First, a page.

One is happy, the other not so happy. However, the "Second Corona Tax Aid Act", including a reduction in VAT rates, is advancing in giant steps. In record time, a bill has been drafted that is now being rushed through the legislative process. Work is also already underway on the accompanying administrative circular. Postponement of the due date for import VAT might take a little longer. Our current newsletter provides you with an update on the developments.
Under what conditions is a holding company entitled to deduct input VAT? This is a recurring question. Last week, the Federal Fiscal Court published a decision in which an (interim) holding company passed on the costs of input services to its subsidiaries without a profit mark-up. In principle, this constitutes an entrepreneurial activity and thus entitles the holding company to deduct input VAT. However, caution is required to ensure that the holding company does not merely make (non-taxable) shareholder contributions to its subsidiaries.
The Federal Fiscal Court recently changed its case law on the taxation of supervisory board members in the case of fixed remuneration. Now, the Tax Court of Lower Saxony has handed down a decision on a case involving the chairman of a board of directors of a professional pension fund who received a variable form of remuneration. The tax court held that the Plaintiff's activities were outside the scope of VAT. The decision shows that, even in the case of variable remuneration, the activities of members of a collegial body may be outside the scope of VAT. The decision is of interest not only to members of boards of directors, but also to all members of collective bodies, such as members of supervisory boards or even management boards.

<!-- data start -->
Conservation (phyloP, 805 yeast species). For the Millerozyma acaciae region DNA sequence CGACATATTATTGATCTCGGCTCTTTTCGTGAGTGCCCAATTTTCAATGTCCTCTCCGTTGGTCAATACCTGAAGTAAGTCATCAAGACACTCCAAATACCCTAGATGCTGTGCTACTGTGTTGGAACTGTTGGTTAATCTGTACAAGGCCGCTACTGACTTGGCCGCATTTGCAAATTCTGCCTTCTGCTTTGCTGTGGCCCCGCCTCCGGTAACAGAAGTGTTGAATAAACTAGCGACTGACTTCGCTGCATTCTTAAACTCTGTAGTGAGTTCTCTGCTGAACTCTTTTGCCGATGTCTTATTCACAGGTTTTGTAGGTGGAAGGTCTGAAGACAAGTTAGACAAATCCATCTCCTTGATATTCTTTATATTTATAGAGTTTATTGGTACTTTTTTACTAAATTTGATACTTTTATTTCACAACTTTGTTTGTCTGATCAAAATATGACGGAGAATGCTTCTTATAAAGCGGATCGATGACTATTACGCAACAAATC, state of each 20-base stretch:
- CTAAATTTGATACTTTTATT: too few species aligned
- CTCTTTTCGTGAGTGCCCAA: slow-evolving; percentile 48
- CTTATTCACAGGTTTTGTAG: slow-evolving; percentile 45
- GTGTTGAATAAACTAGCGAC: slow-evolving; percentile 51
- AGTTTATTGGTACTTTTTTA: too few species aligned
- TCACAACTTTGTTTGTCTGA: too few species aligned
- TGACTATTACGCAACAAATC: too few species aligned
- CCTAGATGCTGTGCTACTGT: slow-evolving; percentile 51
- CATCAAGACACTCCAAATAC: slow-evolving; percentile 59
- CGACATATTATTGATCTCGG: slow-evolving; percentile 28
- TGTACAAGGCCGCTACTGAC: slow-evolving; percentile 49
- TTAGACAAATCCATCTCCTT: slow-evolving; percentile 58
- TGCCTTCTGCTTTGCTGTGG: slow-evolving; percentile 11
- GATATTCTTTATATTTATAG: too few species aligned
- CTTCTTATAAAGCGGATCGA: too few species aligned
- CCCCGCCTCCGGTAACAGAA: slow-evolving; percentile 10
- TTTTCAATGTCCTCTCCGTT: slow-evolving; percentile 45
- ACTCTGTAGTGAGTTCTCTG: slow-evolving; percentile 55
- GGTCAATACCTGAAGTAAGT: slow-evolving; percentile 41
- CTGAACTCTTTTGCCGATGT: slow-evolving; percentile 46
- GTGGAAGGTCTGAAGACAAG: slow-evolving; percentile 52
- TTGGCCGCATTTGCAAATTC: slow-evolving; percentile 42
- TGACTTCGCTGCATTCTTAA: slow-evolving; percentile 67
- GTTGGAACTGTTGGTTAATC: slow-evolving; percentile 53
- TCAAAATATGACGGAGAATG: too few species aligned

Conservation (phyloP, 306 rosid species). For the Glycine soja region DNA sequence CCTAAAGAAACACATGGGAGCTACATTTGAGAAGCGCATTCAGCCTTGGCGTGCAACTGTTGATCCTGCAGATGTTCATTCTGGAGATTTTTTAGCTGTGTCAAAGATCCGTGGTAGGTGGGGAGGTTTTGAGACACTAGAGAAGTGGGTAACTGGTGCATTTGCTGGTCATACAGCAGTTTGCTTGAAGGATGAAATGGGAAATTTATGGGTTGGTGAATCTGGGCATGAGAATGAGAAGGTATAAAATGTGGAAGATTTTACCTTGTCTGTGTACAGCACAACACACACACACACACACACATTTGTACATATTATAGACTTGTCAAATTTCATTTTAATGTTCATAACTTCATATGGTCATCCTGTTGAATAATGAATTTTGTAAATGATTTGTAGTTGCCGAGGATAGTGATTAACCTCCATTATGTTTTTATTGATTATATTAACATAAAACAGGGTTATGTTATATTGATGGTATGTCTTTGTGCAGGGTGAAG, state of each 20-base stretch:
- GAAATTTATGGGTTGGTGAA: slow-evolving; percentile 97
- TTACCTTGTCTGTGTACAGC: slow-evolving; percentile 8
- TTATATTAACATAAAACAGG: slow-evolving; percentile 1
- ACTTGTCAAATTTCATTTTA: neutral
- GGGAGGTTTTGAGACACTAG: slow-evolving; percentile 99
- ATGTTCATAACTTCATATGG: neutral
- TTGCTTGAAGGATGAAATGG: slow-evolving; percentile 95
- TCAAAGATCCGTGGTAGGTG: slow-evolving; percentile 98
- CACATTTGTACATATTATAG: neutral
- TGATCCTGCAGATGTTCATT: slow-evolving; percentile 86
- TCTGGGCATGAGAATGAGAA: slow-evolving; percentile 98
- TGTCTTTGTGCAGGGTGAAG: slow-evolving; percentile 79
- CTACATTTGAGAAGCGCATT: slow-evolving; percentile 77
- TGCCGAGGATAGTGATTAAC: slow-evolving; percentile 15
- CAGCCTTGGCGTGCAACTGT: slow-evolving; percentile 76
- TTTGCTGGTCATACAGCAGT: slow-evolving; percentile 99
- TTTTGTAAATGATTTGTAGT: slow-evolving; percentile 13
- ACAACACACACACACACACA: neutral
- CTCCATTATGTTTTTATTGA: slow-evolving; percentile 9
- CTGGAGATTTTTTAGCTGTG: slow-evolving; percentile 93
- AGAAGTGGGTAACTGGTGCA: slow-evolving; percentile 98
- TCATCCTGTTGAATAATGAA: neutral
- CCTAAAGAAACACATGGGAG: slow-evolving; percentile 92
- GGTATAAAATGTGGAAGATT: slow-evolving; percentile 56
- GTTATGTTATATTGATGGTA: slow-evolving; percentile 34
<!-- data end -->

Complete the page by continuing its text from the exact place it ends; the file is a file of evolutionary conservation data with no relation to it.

The grand coalition has agreed on an economic stimulus package to cushion the economic consequences of the Corona crisis. As part of this package, VAT rates are to be reduced from 19% to 16% and from 7% to 5% for six months from 1 July. In addition, the due date for import VAT is to be extended by 10 days. The VAT rate cut is perhaps primarily just an economic stimulus package for tax advisors. There may now be a purchase premium for everything and not just for cars. However, the administrative burden, especially the necessary changes in IT systems for this short period will, for most companies, be considerable. In times of “short-time work” (Kurzarbeit) and vacation season, the implementation will certainly also present itself as a significant challenge. It will also be interesting to observe whether the legislative procedure, an administrative circular that is to be hoped for and the change of forms and systems on the side of the administration, can be realised in the short amount of time available.
Fixed establishments and their requirements are a constant source of questions referred to the ECJ. In practice, it is often not easy to determine whether a fixed establishment exists. The ECJ has previously dealt with the issue of whether a subsidiary can also constitute a fixed establishment of its foreign parent company (C-260/95 - DFDS, C-318/111 - Daimler AG). In the current Dong Yang case (C-547/18), the ECJ was required to concern itself with this question once again.